HORRY COUNTY, SC (WMBF) - Fire departments get a lot of calls this time of year for out of control, outdoor fires. Both the Myrtle Beach Fire Department and Horry County Fire Rescue tell WMBF News that a lot of it is because you're not as cautious as you would be during the spring and summer burn season. So before you light up that bonfire or fire pit on a cool evening, there are some things you need to consider.
In the city of Myrtle Beach, open burns are not allowed at all. That means on the beach or in your backyard. Horry County allows open burns, but it has to be natural products, like leaves, grass and branches from cleaning up your yard, but pressure treated wood and non-organic stuff is a no-go.
Everyone is trying to clean their yards up, and if you don't do it properly, things can quickly go wrong. You may not think of right now as a dangerous burn season, but it is. Things are cooling off and the humidity is low, things are also drying out and it's getting windier. That can be very dangerous, because if any open fires get out of hand, you can quickly have a wildfire situation.
So take precautions. You need to have a water supply available, and you have to monitor it the whole time until it's completely out.
"Try and get a line around it so that it's hard for it to jump, and possibly spread to the neighbor's yard, the woods, anything like that," says Lt. Chris Regan with Horry County Fire Rescue. "Obviously we'd like them to have a water hose. Something out there to where if it's starting to flare up, they can put some water on it, cool it down."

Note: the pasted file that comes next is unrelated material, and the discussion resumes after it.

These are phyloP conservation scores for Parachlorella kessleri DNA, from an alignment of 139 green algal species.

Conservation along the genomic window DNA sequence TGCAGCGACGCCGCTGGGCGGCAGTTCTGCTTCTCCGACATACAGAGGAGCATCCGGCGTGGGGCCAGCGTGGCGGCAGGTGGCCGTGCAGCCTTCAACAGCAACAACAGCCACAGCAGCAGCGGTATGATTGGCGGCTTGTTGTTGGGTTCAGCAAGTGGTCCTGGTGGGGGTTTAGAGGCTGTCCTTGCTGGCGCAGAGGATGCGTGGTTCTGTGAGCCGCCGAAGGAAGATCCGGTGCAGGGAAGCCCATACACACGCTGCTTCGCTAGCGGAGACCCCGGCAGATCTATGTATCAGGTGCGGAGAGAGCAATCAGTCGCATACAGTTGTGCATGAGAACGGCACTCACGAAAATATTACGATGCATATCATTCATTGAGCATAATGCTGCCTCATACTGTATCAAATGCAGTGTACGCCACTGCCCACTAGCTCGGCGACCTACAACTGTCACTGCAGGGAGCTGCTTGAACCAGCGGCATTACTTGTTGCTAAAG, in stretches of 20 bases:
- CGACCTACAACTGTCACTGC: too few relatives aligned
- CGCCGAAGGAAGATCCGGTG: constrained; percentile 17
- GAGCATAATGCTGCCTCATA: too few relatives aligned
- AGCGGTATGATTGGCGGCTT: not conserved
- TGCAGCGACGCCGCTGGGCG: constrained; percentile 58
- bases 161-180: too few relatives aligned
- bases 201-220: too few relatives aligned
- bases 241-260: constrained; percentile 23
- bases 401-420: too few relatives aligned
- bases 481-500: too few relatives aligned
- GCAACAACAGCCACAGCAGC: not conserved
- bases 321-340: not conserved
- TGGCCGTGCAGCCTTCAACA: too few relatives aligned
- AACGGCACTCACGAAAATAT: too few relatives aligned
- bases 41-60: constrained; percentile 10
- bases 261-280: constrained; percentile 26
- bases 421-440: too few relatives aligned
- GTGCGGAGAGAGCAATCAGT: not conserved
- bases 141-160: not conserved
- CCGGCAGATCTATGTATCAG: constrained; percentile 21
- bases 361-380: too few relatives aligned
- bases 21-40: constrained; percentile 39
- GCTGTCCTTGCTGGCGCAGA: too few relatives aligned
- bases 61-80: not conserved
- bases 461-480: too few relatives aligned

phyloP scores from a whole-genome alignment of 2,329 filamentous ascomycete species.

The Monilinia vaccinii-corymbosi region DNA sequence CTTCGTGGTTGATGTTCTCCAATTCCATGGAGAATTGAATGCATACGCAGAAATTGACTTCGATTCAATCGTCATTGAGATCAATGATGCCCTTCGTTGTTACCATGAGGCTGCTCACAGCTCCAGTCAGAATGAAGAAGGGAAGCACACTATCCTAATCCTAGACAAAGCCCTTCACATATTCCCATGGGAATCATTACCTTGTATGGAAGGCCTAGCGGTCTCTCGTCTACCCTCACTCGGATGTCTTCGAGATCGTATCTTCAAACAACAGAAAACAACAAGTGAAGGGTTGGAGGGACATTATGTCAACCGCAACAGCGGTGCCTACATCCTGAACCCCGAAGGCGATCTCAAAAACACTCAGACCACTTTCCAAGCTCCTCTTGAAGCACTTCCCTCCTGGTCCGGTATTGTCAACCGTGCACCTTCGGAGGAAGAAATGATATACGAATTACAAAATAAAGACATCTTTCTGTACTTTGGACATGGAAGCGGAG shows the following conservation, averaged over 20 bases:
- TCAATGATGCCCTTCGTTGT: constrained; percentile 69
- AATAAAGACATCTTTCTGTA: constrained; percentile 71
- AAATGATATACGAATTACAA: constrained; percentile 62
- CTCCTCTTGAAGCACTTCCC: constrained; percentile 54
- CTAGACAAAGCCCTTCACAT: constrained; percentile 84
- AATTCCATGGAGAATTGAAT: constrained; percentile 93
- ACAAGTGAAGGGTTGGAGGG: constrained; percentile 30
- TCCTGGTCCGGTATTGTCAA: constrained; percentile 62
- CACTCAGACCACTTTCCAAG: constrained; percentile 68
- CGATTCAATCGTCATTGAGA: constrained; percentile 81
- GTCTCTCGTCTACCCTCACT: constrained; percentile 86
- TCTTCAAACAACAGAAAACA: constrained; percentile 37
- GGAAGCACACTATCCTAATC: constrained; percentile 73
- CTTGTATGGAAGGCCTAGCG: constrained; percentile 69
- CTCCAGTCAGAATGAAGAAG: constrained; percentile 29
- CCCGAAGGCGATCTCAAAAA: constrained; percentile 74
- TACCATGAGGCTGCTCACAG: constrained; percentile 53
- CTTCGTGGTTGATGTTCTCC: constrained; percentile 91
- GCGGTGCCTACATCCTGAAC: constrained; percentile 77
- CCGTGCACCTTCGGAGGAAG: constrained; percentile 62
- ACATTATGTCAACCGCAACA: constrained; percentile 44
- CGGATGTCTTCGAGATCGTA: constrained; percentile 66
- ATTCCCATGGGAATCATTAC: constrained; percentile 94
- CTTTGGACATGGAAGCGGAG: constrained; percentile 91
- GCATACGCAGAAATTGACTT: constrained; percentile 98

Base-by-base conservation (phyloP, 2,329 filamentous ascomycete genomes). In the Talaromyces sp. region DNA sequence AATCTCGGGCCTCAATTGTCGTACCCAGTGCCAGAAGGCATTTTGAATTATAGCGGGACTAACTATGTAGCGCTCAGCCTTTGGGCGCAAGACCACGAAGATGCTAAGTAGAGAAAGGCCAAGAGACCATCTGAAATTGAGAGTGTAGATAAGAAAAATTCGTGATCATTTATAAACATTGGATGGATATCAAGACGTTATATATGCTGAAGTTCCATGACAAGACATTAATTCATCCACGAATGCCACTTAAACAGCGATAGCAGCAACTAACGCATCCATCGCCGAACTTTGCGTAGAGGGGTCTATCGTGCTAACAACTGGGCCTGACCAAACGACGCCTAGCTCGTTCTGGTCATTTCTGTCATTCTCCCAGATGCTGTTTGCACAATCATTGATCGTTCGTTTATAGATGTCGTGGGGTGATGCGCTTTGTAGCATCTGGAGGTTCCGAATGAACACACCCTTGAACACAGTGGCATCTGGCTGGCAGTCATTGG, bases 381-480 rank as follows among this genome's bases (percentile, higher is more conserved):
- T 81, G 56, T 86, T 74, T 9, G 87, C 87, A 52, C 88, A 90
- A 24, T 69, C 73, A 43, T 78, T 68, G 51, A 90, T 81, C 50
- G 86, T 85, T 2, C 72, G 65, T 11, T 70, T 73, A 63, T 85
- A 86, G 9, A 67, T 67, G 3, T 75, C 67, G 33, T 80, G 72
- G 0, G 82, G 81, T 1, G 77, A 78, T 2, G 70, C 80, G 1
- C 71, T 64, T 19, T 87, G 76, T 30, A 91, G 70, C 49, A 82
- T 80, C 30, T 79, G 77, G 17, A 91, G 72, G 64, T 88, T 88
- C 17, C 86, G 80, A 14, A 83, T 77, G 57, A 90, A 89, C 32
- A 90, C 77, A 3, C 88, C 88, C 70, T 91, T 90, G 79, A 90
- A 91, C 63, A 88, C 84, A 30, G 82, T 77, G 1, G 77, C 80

Before you even start to burn, you need to get a burn permit. You just call the Forestry Division at 1-800-986-5404. Leave the information of when and where you're burning, and they'll give you a number. That number is just so they can keep a record of all the burns going on. And if you know your burn might be extra large, it's not a bad idea to go to your closest fire station and give them a heads up as well. Firefighters in Florence County, where outdoor burns are also allowed, say that it is best to burn in the morning when there is higher humidity and less wind. That will help reduce any hazy smoke from the fire.
As the seasons change, it's not just outdoor burns you need to be cautious with. In the fall and winter, space heaters are the number one cause of residential fires, especially fatal ones. In 2010, there were 57,000 fires and 490 deaths in the United States because of space heaters, according to Myrtle Beach Fire Department Lt. Christian Sliker. So before you cave and buy one or bring yours down from the attic, you need to be smart about it. Clear the area around it. They need to be three feet from anything that can burn, like bedding and furniture. And that means it's not the best idea to keep one under your desk while at work. It's important to get one that is a suitable size for your space. You do not need to get the biggest one if it's going to be in a small room. That could actually increase your risk factor for starting a fire.
Space heaters now have safety measures built in that help to protect you. So when you're going out to buy one, look for tip-over and over-heating protection. And if you already have a space heater, make sure it's still safe to use. There will be a recommendation on either the box or the back of the heater for when the manufacturer says it is best to get rid of it and get a new one. Clean off all that dust that collected over the summer, and make sure the cord is good before plugging it in.
"The damage just isn't superficial," says Lt. Christian Sliker, Myrtle Beach Fire Department. "It's not just burning your house. The damage as much as property loss, loss of life, the stress you go through. We just want to make sure our residents in the city stay safe."
It's not just space heaters; with fall comes the opportunity to build fires in your fireplace. Just be sure to get it inspected and cleaned each year to make sure it's safe to use. And never burn indoors without a fireplace screen to protect from those popping embers.